The Financial Conduct Authority (FCA) has announced on Friday (April 7) that it has resumed its investigation of the Halifax Bank of Scotland (HBOS). The probe will focus on misconduct allegations within the Impaired Assets team of the bank based in Reading.

The Thames Valley Police had previously requested a hold on the probe by the FCA, which was still part of the Financial Services Authority, in early 2013. The police had requested the hold in order to launch its own investigations into the bank and facilitate any court prosecutions that may arise.

The police investigations had resulted in a total of six HBOS bank employees and private advisers being put behind bars in February 2017. They were prosecuted at the Southwark Crown Court.

Prison sentences ranged from a minimum of three and a half years to a maximum of fifteen years.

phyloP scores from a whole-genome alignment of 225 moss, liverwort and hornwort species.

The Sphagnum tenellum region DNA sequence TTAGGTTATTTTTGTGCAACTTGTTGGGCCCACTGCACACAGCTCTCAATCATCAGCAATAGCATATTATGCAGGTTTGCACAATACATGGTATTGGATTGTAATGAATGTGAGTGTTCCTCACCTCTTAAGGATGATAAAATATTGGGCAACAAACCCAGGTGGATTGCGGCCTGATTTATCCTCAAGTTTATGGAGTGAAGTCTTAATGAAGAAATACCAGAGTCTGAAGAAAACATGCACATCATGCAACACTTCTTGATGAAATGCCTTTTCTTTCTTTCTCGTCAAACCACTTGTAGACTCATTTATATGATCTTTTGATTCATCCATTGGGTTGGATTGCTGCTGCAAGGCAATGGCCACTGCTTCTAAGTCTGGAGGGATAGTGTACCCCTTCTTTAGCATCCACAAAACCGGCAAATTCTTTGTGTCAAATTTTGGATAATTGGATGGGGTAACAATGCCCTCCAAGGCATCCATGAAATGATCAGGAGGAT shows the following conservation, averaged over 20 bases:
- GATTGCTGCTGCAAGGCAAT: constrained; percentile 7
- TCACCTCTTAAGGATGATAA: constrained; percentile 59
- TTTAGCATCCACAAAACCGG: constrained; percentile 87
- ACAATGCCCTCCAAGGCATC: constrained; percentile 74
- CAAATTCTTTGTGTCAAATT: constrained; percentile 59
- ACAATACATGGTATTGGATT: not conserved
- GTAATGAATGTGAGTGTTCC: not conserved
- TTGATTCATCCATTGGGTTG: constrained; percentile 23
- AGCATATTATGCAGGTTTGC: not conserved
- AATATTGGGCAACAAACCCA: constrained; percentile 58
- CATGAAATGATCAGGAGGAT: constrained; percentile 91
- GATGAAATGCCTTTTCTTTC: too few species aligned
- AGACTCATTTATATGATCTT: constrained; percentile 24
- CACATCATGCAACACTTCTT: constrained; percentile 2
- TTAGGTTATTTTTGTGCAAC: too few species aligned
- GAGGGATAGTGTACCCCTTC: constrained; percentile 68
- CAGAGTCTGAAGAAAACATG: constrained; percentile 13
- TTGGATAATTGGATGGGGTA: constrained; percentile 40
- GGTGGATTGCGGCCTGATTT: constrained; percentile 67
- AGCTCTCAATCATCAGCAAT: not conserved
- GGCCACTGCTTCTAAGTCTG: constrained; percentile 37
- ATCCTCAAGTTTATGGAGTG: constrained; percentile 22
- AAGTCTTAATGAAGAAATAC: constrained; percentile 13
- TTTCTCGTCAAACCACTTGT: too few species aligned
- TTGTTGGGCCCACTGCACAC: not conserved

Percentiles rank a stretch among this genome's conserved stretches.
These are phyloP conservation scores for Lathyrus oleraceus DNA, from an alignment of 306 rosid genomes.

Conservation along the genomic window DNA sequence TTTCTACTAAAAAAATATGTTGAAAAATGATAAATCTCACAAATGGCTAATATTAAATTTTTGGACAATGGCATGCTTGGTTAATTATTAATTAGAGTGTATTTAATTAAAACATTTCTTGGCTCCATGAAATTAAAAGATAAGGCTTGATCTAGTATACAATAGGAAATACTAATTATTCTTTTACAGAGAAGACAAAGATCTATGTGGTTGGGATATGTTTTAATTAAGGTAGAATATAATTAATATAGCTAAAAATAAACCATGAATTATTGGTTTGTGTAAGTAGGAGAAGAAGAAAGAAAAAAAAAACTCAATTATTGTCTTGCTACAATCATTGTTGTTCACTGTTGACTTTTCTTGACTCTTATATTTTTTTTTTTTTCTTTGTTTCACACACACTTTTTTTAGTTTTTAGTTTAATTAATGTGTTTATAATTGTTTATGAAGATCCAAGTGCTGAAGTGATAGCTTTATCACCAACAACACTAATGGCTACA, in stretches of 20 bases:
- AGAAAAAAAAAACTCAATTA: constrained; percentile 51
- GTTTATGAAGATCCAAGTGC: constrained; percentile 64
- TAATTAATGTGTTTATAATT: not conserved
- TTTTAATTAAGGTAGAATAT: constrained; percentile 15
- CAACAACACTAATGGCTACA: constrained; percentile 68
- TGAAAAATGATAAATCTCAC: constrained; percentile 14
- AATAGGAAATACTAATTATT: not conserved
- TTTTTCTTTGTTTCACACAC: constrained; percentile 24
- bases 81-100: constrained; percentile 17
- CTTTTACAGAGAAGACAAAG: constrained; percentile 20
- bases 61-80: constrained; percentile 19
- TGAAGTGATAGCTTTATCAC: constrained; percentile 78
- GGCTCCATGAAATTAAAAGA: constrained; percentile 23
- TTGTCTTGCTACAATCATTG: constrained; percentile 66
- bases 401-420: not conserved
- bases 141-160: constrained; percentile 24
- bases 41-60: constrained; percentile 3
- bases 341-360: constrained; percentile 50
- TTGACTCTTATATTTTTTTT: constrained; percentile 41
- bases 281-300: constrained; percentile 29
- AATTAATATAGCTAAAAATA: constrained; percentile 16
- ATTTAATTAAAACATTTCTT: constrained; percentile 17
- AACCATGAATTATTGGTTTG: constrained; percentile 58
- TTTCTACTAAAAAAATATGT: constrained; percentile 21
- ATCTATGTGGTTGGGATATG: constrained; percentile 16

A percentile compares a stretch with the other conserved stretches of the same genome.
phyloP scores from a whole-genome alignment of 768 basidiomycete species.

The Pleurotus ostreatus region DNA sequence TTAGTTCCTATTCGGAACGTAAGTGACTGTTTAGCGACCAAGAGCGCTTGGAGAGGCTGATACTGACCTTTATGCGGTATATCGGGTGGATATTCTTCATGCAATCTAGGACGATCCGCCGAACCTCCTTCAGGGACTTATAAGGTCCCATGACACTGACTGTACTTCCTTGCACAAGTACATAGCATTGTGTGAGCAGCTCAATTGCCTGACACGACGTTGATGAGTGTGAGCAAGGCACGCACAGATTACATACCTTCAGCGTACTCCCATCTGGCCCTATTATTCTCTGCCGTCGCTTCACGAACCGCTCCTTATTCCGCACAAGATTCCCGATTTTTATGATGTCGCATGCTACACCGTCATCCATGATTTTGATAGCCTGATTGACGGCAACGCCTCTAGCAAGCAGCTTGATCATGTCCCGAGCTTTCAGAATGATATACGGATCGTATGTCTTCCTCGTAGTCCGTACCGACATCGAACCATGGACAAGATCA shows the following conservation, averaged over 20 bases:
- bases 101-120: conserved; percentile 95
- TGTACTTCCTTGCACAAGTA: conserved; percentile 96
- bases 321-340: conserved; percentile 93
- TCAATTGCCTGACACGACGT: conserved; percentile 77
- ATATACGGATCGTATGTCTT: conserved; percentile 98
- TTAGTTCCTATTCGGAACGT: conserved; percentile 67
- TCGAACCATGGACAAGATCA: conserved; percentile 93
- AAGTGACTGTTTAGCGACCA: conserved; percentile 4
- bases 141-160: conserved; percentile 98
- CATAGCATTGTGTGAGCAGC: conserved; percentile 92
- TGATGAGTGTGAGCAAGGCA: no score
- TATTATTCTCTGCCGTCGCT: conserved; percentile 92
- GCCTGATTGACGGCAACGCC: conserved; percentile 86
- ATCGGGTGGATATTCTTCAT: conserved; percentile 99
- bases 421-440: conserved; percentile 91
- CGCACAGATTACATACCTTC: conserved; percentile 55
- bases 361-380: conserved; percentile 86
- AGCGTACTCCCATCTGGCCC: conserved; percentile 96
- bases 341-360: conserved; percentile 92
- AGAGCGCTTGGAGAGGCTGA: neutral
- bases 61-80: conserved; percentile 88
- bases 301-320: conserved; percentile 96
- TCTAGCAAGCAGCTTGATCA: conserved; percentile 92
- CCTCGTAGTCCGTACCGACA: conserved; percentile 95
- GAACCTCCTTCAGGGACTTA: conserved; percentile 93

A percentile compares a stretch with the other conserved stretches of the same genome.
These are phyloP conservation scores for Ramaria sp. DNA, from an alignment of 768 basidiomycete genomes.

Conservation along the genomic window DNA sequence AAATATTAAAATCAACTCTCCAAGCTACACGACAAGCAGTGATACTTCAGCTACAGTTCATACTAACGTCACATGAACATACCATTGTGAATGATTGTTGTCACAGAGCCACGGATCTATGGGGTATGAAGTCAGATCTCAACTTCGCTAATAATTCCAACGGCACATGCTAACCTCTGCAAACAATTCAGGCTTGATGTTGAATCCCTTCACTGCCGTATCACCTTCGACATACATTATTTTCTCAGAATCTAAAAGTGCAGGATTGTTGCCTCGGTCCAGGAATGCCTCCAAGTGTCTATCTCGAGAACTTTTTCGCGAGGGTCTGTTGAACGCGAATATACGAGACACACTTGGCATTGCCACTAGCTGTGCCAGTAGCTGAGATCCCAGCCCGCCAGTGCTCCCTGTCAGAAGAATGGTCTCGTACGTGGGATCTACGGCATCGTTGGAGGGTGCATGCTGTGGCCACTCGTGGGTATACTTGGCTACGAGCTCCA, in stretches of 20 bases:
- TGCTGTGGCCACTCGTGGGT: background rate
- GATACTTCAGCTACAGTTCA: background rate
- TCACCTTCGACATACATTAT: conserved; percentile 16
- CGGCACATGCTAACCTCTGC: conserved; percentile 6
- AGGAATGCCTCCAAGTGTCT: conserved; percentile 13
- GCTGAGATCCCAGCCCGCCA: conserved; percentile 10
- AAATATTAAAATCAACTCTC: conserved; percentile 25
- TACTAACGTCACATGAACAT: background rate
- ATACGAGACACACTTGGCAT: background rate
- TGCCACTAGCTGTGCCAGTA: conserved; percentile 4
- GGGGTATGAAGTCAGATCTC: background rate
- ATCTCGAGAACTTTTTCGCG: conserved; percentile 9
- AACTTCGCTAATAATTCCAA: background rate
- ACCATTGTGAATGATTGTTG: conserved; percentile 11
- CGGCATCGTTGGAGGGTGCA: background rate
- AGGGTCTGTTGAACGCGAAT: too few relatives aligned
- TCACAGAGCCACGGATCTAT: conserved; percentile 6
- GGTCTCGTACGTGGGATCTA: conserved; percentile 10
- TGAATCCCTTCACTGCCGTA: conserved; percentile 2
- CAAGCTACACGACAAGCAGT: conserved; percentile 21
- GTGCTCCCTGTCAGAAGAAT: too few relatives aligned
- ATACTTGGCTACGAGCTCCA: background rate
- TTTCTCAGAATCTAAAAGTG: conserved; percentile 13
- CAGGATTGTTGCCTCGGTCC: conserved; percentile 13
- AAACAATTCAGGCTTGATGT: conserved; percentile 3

The individuals were found guilty of forming a network of racketeering schemes, starting from the exploitation of struggling legitimate firms by certain bank managers. The managers would then provide bank loans to the businesses after advising them to approach external consultants who would generally charge a hefty fee.

The racketeering network had amassed hundreds of millions of pounds from legitimate businesses, an undisclosed high street bank, and the bank's clients.

Halifax had merged with the Bank of Scotland to form HBOS in 2001, with its headquarters based in Edinburgh.

HBOS faced immense difficulties at the peak of the financial crisis in 2009 and was acquired by the Lloyd's Banking group in the midst of its plummeting share price and fears of insolvency.